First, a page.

8 September 2013

Chocolate Truffle Cupcakes with Salted Caramel Icing

I know what I want to be when I grow up. A professional baking-batter-eater. It may not be a thing yet, but I'll make darn sure it is by the time I'm a real adult. 

I was going to call this future job of mine a cake-spoon licker but that seemed too restrictive. I would be missing out on all the cookie doughs and brownie batters of the world, and that just wouldn't do now, would it?

In an endeavor to make this future job as achievable as possible, I'm getting in as much practice as I can. That's where today's bake comes in. My-oh-my this batter is a good'un. It starts out pretty similar to a good staple cookie dough (feel free to put in a little practice and lick a spoon at this stage, my fellow budding batter-eaters). With the addition of buttermilk, cocoa powder and melted chocolate the mixture suddenly transforms into a delightfully soft and much thinner cake batter. After baking it produces richly flavoured and seriously moist cupcakes. Before baking it's a scrap-the-bowl clean kind of batter.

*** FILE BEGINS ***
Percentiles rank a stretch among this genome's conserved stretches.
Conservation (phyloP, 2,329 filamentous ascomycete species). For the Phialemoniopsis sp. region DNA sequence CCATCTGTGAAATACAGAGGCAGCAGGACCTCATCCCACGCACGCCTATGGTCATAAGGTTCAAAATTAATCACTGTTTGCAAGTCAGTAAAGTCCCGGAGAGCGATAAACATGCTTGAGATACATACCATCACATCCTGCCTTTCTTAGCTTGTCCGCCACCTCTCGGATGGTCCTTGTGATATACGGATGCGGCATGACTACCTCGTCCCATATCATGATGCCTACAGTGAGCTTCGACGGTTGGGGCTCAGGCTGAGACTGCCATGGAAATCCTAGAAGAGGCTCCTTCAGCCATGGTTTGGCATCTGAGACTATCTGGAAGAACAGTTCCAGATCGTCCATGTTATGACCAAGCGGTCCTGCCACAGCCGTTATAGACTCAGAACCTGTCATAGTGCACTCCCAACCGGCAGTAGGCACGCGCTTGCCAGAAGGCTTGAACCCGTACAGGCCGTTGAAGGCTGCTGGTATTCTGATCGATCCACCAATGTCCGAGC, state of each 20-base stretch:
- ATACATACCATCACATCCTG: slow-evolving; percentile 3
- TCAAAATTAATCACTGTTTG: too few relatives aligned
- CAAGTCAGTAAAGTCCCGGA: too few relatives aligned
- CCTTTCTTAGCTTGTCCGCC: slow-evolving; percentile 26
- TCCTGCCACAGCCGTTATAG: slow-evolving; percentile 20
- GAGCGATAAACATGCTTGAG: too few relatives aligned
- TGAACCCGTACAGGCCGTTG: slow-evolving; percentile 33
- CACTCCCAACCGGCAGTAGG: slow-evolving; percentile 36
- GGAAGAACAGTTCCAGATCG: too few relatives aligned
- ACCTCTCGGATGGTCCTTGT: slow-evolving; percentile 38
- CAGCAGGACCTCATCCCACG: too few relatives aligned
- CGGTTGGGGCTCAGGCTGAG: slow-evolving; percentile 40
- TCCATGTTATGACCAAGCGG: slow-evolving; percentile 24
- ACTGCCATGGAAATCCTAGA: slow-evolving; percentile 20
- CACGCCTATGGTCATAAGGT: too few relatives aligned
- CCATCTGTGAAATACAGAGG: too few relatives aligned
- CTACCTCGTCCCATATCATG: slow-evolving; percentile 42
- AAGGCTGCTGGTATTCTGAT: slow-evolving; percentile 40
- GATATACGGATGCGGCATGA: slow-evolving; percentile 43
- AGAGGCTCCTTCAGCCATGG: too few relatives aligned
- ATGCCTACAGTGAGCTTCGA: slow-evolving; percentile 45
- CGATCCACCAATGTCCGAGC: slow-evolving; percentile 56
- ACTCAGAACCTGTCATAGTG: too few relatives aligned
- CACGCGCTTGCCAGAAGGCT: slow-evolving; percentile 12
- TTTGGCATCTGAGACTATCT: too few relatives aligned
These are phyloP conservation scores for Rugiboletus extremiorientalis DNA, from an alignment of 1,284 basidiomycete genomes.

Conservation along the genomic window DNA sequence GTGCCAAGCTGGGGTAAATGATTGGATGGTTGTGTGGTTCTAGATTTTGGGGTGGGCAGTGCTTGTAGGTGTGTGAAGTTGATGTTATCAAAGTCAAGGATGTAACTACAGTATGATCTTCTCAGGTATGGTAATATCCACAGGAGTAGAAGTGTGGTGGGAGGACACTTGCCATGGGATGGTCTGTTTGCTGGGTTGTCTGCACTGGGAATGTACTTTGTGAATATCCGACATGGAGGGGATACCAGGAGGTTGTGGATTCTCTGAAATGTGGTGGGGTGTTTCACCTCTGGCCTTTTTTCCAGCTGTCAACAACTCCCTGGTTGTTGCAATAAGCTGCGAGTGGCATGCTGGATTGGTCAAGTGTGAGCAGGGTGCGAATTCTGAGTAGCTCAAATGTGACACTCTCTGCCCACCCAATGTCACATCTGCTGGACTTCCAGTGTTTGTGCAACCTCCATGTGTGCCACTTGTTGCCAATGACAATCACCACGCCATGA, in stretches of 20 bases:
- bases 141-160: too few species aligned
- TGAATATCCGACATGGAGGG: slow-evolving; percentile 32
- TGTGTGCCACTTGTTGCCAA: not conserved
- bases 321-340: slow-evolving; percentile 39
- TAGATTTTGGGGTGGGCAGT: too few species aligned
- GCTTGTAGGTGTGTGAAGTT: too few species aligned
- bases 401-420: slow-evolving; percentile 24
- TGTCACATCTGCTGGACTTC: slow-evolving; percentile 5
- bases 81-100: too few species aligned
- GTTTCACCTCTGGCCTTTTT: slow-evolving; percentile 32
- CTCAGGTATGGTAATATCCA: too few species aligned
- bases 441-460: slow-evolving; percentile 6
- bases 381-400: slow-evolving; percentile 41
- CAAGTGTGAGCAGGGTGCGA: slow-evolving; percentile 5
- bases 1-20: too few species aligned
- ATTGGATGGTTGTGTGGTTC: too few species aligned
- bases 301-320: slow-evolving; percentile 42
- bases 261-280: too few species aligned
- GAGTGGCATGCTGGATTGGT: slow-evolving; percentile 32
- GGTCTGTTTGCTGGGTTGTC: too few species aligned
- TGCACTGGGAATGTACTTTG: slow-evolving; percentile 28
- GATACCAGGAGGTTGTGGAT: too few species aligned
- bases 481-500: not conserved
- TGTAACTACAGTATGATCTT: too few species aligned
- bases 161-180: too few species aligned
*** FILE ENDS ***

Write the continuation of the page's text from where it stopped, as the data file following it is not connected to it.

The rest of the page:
At this point I also feel the need to point out that "spoon-licker" is also too restrictive a title - I employed many utensils to make sure I got every last bit of this batter (don't pretend like you've never done that either). 

Cupcake Ingredients:
75g dark chocolate, melted
50g butter
120g soft light brown sugar
1 large egg
120g plain flour
1.5tsp baking powder
pinch of salt
100ml buttermilk
4 heaped tsp cocoa powder
0.5tsp coffee granules
1tsp vanilla extract

Start by preheating the oven to fan 160 and lining a 12-hole cupcake tin.
Melt the chocolate either in the microwave or a bain-marie and set aside to cool.
In a large bowl beat together the butter, sugar and egg until evenly combined. Fold in the flour, baking powder and salt, being careful not to overmix. Carefully add the buttermilk and vanilla (it will splash if you beat too energetically, learn from my mistakes). Sift in the cocoa powder and fold in. 
In a small bowl, whisk the coffee granules with just a splash of water to make them dissolve. Add this to the large mixing bowl in mix a few times to incorporate.
Divide the batter evenly between the cupcake liners (leaving sufficient for good taste test). Bake for 20 minutes until well risen and springy to touch.